And that’s just a little sample of what this podcast series offers learners, as they give both audio and video lessons along with tons of interactive study tools. If you like this approach, you can give the full JapanesePod101 course a try—they even have a free trial for interested Japanese students. They’re very focused on learning with podcasts, and I spend a lot of time driving around and commuting on public transit, so having this resource for Japanese audio input is pretty helpful.

For more information on mastering Japanese sounds:

6. Practice conversation daily

As well as practicing words and phrases when studying alone or in class, the best way to get fluent in Japanese is to speak it!

Speak Japanese as much as you possibly can, preferably with native speakers. Listen to them, the way their voice goes up and down when they speak, how they pronounce the difficult sounds mentioned earlier and repeat them as best you can.

Don’t feel foolish—they’ll be impressed with how close to a native you sound!

If you don’t happen to have a Japanese-speaking friend around to help you out, then you can make one on a language exchange site, as noted earlier. But you might also want to supplement your more casual Japanese conversations with a little professional help—this will ensure that you’re catching all the quirks in your pronunciation and getting the feedback you need to seriously improve.

7. Learn hiragana and katakana as quickly as possible

A dead giveaway that you’re foreign—for everyone learning a new language, not just those studying Japanese—is your native tongue’s accent creeping into your speech. We all do it, because that’s how we’ve always spoken.

The best thing to do when you learn a new Japanese word or phrase is to only use your Japanese knowledge, and forget everything about how you might pronounce it in your first language.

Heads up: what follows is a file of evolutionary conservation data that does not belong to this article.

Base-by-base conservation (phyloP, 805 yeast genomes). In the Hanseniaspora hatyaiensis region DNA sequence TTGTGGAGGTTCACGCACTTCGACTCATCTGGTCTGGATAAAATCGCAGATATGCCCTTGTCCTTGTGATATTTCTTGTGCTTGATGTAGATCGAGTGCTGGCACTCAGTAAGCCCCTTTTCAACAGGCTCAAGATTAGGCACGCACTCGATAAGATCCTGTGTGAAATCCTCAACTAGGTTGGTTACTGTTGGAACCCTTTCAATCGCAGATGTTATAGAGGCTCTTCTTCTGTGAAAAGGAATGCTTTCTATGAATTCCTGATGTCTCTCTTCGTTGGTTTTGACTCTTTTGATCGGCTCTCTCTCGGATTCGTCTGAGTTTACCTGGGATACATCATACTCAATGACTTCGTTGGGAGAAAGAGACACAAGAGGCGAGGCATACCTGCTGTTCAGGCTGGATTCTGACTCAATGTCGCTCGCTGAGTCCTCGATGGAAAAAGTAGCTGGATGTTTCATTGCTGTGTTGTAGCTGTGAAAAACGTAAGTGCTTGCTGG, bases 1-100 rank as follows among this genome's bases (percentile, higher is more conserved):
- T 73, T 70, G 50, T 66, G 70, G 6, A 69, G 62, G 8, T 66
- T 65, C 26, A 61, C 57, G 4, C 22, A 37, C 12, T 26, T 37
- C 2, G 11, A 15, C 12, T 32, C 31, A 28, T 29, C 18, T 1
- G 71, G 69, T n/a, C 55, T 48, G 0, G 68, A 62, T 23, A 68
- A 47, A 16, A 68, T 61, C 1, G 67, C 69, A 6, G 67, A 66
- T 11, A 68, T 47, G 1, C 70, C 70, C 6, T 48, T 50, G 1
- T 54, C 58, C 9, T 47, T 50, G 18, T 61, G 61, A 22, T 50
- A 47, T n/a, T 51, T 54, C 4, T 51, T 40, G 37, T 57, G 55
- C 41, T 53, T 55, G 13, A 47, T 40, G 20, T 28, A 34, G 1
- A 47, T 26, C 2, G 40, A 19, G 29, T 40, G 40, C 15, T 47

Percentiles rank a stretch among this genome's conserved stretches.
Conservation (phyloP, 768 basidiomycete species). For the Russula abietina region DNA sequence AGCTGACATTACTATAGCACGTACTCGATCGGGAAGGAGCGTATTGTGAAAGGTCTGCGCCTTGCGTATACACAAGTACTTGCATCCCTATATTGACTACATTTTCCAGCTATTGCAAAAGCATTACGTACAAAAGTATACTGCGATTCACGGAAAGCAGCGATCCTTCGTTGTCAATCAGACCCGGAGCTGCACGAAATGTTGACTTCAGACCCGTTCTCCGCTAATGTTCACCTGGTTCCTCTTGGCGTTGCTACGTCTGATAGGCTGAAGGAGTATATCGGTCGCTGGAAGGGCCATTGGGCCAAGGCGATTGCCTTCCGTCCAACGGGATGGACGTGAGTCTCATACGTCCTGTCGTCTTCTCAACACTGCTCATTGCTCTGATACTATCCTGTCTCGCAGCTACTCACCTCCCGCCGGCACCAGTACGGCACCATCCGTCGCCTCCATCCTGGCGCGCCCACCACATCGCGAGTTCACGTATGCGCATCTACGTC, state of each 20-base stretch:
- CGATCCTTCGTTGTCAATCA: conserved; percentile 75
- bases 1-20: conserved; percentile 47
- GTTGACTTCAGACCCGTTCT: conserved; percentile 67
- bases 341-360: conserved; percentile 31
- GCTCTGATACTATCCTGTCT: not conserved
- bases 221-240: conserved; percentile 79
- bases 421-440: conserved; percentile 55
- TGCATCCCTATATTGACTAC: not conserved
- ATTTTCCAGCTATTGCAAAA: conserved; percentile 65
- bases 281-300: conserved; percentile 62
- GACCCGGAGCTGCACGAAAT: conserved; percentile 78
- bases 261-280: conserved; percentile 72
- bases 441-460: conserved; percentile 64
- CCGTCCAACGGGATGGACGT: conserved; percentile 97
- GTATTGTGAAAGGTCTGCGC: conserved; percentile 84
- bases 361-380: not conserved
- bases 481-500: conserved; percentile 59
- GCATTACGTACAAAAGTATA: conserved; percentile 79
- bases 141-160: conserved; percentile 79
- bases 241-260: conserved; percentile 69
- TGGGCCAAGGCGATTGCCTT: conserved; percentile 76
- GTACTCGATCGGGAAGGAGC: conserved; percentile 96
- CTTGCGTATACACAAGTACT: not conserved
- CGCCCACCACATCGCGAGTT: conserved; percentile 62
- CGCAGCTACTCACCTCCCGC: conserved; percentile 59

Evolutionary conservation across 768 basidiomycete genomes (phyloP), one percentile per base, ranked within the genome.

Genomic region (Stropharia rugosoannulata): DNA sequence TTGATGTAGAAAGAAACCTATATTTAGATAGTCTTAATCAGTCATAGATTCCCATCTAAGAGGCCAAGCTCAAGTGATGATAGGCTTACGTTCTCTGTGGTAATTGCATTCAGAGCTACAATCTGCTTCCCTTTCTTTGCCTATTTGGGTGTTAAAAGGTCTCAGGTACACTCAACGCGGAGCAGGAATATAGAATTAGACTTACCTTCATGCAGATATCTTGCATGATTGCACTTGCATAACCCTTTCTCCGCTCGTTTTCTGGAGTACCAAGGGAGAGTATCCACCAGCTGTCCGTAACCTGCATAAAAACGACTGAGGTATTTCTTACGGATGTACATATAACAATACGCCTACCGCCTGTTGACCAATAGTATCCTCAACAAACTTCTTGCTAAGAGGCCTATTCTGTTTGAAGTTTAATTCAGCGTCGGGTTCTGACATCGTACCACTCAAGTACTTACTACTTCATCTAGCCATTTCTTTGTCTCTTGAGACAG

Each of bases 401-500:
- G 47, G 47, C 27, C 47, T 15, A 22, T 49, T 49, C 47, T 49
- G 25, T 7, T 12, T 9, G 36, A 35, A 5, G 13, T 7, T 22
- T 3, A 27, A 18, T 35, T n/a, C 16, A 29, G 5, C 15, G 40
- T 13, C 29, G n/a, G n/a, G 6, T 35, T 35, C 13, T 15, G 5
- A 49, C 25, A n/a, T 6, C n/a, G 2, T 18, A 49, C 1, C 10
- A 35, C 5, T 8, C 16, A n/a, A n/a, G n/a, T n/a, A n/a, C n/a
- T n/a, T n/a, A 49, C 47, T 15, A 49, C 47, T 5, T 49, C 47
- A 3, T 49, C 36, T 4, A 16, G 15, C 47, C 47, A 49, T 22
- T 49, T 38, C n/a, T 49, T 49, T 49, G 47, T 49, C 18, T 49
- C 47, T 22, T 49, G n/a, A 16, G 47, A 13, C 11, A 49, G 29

This is the main reason I’d recommend learning hiragana and katakana as quickly as possible—it’s easier to automatically use Japanese-only pronunciation.

If you study using romaji, it can be easy to make pronunciation mistakes because your brain still wants to read it in your first language.

When you were a small child, you learned pronunciation by mimicking others, copying from your parents or siblings and copying those around you. Use the same approach with any new language you’re studying. Think of your mind as a blank slate, and the only thing you’re remembering is the Japanese way of speaking. Make your first language and Japanese completely separate in every way.

That goes for translating, too—don’t do it! Associate phrases and sounds with their true Japanese meanings, not their English equivalents.

9. Practice tongue twisters in Japanese

We’re all familiar with tongue twisters in our native language after stumbling over them in childhood.

Well, Japanese has plenty of its own unique tongue twisters to offer! 

You’ve got to try to say them fast, which is great for speaking Japanese at a more natural pace in conversation. You’ll train your mouth muscles to enunciate each syllable, making those sounds clearer and more natural. It’s like a workout for your tongue, improving your accuracy and fluency with each repetition. Here’s a fun collection of Japanese tongue twisters to get you started: 


Following these simple steps can help you reach native-like pronunciation so that people will think you’re an excellent Japanese speaker, even if you’re not yet!

Best of luck to you!


And One More Thing...

If you love learning Japanese with authentic materials, then I should also tell you more about FluentU.

FluentU naturally and gradually eases you into learning Japanese language and culture. You'll learn real Japanese as it's spoken in real life.

FluentU has a broad range of contemporary videos as you'll see below:


FluentU makes these native Japanese videos approachable through interactive transcripts. Tap on any word to look it up instantly.


All definitions have multiple examples, and they're written for Japanese learners like you. Tap to add words you'd like to review to a vocab list.


And FluentU has a learn mode which turns every video into a language learning lesson. You can always swipe left or right to see more examples.


The best part? FluentU keeps track of your vocabulary, and gives you extra practice with difficult words. It'll even remind you when it’s time to review what you’ve learned. You'll have a 100% personalized experience.

Start using the FluentU website on your computer or tablet or, better yet, download the FluentU app from the iTunes or Google Play store. Click here to take advantage of our current sale! (Expires at the end of this month.)